Zeno of Citium
Zeno of Citium (The Stoic) (sometime called Zeno Apathes) (333 BC-264 BC) was a Hellenistic philosopher from Citium, Cyprus. He was the son of a merchant and a student of Crates of Thebes, the most famous Cynic living at that time in Greece. Zeno was, himself, a merchant until the age of 42, when he started the Stoic school of philosophy. Named for his teaching platform, the stoa ("stoa" is Greek for "porch"), his teachings were the beginning of Stoicism. None of Zeno's works have survived, but his teachings have passed on, including his main concept that tranquility can best be reached through indifference to pleasure and pain.
He was described as haggard, tanned person living a spare, ascetic life. This coincides with the influences of cynic teaching, and is, at least in parts, continued in his stoic philosophy.
Diogenes Laërtius, biographer of the Greek philosophers, left the most extensive writings about Zeno's life with his work Lives of Eminent Philosophers. Although these writings miss deeper introspection into the philosophical ideas of Zeno, the anecdotical descriptions leave a colorful image of the historical figure Zeno. Some examples:
- He had very few youthful acquaintances of the male sex, and he did not cultivate them much, lest he should be thought to be a misogynist. He dwelt in the same house with Persaeus; and once, when Persaeus brought in a female flute-player to him, Zeno hastened to return her.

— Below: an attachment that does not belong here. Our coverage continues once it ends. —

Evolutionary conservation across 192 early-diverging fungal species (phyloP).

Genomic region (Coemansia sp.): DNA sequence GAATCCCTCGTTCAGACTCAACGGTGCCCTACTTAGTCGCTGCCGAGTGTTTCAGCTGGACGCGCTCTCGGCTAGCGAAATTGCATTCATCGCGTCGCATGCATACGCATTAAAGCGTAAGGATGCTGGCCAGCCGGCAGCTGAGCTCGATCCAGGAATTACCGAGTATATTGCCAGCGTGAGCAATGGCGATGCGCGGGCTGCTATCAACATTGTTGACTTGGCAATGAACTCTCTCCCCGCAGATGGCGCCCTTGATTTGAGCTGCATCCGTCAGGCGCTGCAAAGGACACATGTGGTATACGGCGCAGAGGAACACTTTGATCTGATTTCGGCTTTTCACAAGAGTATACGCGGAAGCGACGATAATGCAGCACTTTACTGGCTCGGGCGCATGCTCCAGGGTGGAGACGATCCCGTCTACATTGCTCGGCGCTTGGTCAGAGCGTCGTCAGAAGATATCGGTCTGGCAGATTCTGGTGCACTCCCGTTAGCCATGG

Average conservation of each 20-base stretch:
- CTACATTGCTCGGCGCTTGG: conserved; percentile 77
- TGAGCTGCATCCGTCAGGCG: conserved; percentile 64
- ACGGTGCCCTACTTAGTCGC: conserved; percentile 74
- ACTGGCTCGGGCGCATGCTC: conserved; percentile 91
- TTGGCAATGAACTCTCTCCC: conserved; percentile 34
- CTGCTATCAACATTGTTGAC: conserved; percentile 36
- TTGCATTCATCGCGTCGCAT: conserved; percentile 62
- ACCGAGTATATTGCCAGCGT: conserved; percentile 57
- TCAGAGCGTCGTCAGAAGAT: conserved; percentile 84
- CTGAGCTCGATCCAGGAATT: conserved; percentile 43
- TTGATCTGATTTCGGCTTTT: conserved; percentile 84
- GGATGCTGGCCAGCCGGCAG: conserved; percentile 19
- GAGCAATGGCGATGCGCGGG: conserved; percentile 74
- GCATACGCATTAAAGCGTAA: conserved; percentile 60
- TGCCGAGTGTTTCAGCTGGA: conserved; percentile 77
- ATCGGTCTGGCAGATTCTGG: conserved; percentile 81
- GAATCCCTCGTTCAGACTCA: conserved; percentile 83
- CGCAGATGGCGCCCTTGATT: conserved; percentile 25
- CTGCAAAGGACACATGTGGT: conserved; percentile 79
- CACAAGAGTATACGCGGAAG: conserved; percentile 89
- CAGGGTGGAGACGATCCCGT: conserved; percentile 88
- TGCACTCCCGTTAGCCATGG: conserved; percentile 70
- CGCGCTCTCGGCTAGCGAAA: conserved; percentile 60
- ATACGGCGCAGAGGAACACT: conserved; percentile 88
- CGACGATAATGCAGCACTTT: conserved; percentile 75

- It is not clear whether this Persaeus, who was later sent as Zeno's proxy to King Antigonos of Macedonia, was Zeno's servant or amanuensis.
- He was, it is said, of a very accommodating temper; so much so, that Antigonus, the king, often came to dine with him, and often carried him off to dinner at the house of Aristocles the harp-player; but when he was there, he would presently steal away.
- When he was asked why he, who was generally austere, indulged himself at a dinner party, he said, "Lupines too are bitter, but when they are soaked they become sweet."
Zeno preached that man conquers the world by conquering himself. By developing an indifference to pain and pleasure through meditation, the practicing stoic will develop a wisdom, stemming from having control over the passions. He lectured his students on the value of apatheia, which he explained to be the absence of passion. Only by taking an attitude of controlling one's emotion and physical desire, he felt, could we develop wisdom and the ability to apply it.
Zeno died around 264 BC. Laërtius reports about his death: "As he left the school, he tripped, fell and broke a toe. Hitting the ground with his hand, he cited words of Niobe: "I am coming, why do you call me thus?". Since the stoic sage is expected to do always what is appropriate and Zeno was very old at the time, he felt it appropriate to die and consequently strangled himself.
During his lifetime, Zeno received appreciation for his philosophical and paedagogical teachings. Amongst other things, Zeno has been honoured with the golden crown, and a tomb has been built for his remains in honour of his moral influence on the youth.
- "Steel your sensibilities, so that life shall hurt you as little as possible."
- "Follow where reason leads."
- "Better to trip with the feet than with the tongue." (while drunk on wine)
- "We have two ears and one mouth, so we should listen more than we say."
- The Hellenistic Philosophers, 2 vols., A. A. Long and D.N. Sedley (Cambridge, 1987).